Quercus marilandica Münchh.
Family: Fagaceae
Blackjack Oak
Quercus marilandica image
Trees , deciduous, to 15 m. Bark almost black, with irregular or rectangular blocks, inner bark orangish. Twigs ashy brown, (1-)2-4(-5) mm diam., pubescent to tomentose. Terminal buds conic or narrowly ovoid-ellipsoid, 5-10 mm, noticeably 5-angled in cross section, tawny pubescent. Leaves: petiole 5-20 mm, densely to sparsely pubescent. Leaf blade obovate to obtrullate, (50-)70-200 × (40-)70-200 mm, base rounded or cordate, blade not decurrent, margins with 3-5 shallow, often very broad lobes and 3-10 awns, apex acute to obtuse, rarely rounded; surfaces abaxially scurfy or with scattered pubescence, adaxially glossy, glabrous, secondary veins raised on both surfaces. Acorns biennial; cup turbinate, 6-10 mm high × 13-18 mm wide, covering 1/3 nut, outer surface puberulent, inner surface pubescent, scale tips loose, especially at margin of cup, acute or acuminate; nut broadly ovoid or ellipsoid, 12-20 × 10-18 mm, often striate, glabrate, scar diam. 5-8 mm. 2 n = 12. [R. C. Friesner 1930. J. W. Duffield (1940) suggested that Friesner was counting bivalents; if so, then 2 n = 24, consistent with all other reports for Quercus .] Flowering spring. Poor shallow soils of glades, barrens and flatwoods, disturbed fields, rocky outcrops, and dry ridges; 0-900 m; Ala., Ark., Del., D.C., Fla., Ga., Ill., Ind., Iowa., Kans., Ky., La., Md., Miss., Mo., Nebr., N.J., N.Y., N.C., Ohio, Okla., Pa., S.C., Tenn., Tex., Va., W.Va. Evidence suggests that small trees from the western portion of the range (primarily Texas and Oklahoma) should be recognized as Quercus marilandica Münchhausen var. ashei Sudworth (D. M. Hunt 1989). These trees are characterized by 50-70 × 40-60 mm leaf blades with abaxial surfaces gray-tomentose in vein axils. Quercus marilandica reportedly hybridizes with Q . buckleyi and Q . falcata (E. J. Palmer 1948); and with Q . georgiana , Q . ilicifolia (= Q . × brittoni W. T. Davis), Q . imbricaria [= Q . × tridentata (A. de Candolle) Engelmann], Q . incana , Q . nigra , Q . phellos ( Q . × rudkini Britton), and Q . velutina (= Q . × bushii Sargent). D. M. Hunt (1989) cited evidence of hybridization also with Q . arkansana , Q . hemisphaerica , Q . laevis , Q . laurifolia , Q . myrtifolia , Q . palustris , and Q . rubra .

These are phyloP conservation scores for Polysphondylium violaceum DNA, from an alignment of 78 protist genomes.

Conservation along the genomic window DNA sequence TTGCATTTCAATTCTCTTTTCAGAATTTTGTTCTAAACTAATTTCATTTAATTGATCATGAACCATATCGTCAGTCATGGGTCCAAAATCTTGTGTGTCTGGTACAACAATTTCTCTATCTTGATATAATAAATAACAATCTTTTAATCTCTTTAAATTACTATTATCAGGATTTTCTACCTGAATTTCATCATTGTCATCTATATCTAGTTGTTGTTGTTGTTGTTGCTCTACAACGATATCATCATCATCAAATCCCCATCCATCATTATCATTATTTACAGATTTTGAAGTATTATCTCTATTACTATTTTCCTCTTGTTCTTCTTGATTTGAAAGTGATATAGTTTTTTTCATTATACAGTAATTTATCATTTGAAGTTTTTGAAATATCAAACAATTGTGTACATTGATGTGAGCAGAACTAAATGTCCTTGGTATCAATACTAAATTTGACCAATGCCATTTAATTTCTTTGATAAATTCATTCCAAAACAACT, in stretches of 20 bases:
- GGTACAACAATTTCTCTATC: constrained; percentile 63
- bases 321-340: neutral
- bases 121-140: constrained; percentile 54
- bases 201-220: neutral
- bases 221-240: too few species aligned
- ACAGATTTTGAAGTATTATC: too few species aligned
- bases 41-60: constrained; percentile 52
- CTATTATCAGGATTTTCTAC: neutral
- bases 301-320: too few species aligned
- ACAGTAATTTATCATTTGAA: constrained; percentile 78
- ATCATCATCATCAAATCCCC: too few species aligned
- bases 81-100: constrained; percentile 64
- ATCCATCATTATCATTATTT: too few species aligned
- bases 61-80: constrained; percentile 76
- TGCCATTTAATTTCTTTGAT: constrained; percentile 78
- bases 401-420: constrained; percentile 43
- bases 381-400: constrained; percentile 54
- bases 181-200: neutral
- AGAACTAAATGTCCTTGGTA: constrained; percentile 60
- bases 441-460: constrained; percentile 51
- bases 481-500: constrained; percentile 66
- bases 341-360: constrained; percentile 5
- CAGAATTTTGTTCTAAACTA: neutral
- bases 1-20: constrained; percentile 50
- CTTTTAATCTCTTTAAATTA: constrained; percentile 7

The Choctaw used Quercus marilandica to ease cramps and to aid in childbirth (D. E. Moerman 1986).

Small or medium-sized tree with deeply checked bark and thinly pubescent twigs; buds densely pubescent, 5-8 mm; lvs broadly obovate or triangular- obovate, mostly (6-)10-20(-30) cm and half to fully as wide, shallowly and broadly 3-lobed across the summit, rarely with additional lobes below, sometimes nearly or quite entire, rounded or subcordate at base, brownish-green beneath with minute, closely appressed hairs, rarely softly stellate-tomentose; petioles mostly 0.5-1.5 cm; acorns 1.5-2 cm, the cup turbinate, enclosing half the nut, its scales relatively few and large, sericeous. Dry or sterile, especially sandy soil; s. N.Y. to s. Io., s. to Fla. and Tex. The vegetatively persistent, often locally abundant hybrid with Q. ilicifolia is Q. آrittonii W. T. Davis.

Gleason, Henry A. & Cronquist, Arthur J. 1991. Manual of vascular plants of northeastern United States and adjacent Canada. lxxv + 910 pp.

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From Flora of Indiana (1940) by Charles C. Deam
Local and infrequent, mostly in the southwestern part of the state where it is found in poor soil on the crests of ridges or in very poor soil on sand ridges. I found it in Point Township of Posey County on a very low ridge in a pin oak woods. It was local here; there were only a few trees and it was associated with post oak. It is usually associated with black and post oaks.